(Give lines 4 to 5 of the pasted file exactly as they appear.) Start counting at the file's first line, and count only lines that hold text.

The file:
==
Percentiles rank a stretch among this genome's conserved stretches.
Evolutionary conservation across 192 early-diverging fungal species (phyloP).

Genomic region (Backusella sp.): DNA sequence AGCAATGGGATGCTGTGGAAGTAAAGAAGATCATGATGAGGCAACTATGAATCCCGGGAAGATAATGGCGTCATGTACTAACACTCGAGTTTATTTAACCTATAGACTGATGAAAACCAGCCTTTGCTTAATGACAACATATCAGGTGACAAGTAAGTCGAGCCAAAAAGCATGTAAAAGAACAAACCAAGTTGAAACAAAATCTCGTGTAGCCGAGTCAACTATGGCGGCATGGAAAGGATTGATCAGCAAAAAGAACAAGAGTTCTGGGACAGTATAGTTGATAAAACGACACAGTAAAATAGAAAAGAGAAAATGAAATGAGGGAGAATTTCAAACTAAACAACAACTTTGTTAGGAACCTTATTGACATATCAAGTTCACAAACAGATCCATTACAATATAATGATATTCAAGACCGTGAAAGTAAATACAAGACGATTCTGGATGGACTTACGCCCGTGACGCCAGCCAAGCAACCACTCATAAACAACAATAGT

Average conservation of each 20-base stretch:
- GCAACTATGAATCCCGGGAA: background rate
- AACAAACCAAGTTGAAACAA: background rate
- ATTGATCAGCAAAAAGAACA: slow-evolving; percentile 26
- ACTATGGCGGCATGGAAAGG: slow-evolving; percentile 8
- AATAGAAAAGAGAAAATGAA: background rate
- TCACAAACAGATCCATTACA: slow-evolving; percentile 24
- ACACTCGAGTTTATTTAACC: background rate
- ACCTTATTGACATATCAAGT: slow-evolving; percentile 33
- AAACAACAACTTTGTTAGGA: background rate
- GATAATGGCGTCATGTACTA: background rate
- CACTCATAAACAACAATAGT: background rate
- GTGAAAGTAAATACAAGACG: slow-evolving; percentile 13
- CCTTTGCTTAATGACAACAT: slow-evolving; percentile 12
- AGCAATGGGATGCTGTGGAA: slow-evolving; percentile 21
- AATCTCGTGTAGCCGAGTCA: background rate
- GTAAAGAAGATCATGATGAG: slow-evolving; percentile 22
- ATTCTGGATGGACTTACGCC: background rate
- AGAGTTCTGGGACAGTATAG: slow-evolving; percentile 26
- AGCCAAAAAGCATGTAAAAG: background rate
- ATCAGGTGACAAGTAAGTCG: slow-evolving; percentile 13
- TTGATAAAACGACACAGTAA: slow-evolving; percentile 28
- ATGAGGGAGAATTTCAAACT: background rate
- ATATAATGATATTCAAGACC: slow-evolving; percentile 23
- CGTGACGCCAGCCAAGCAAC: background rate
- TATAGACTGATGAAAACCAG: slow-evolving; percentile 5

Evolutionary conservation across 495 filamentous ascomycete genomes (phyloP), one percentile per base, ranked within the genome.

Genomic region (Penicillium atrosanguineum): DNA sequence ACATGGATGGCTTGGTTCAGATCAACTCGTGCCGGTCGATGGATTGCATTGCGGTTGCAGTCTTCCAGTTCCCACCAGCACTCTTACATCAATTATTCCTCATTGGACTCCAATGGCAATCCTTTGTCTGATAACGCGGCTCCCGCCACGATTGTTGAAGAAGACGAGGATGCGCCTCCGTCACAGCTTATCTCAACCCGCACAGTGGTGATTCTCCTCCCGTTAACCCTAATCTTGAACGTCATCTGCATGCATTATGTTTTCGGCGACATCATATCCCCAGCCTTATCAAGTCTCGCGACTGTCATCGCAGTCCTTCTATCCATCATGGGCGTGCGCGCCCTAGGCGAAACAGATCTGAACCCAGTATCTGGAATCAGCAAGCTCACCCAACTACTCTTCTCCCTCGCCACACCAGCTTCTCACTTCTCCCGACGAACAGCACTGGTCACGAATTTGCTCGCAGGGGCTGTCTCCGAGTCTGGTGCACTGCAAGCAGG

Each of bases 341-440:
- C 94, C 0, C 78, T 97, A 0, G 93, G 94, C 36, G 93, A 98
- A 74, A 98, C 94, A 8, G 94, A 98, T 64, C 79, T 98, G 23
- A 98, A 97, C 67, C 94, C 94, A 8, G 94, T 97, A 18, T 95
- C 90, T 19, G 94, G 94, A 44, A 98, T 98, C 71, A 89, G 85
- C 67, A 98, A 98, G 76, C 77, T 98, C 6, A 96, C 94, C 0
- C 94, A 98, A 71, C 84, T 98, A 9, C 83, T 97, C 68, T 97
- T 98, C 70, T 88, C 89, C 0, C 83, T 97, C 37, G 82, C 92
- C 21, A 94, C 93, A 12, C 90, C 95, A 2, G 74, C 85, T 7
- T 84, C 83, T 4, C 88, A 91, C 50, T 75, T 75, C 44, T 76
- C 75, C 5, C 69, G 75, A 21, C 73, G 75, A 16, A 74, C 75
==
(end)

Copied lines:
Average conservation of each 20-base stretch:
- GCAACTATGAATCCCGGGAA: background rate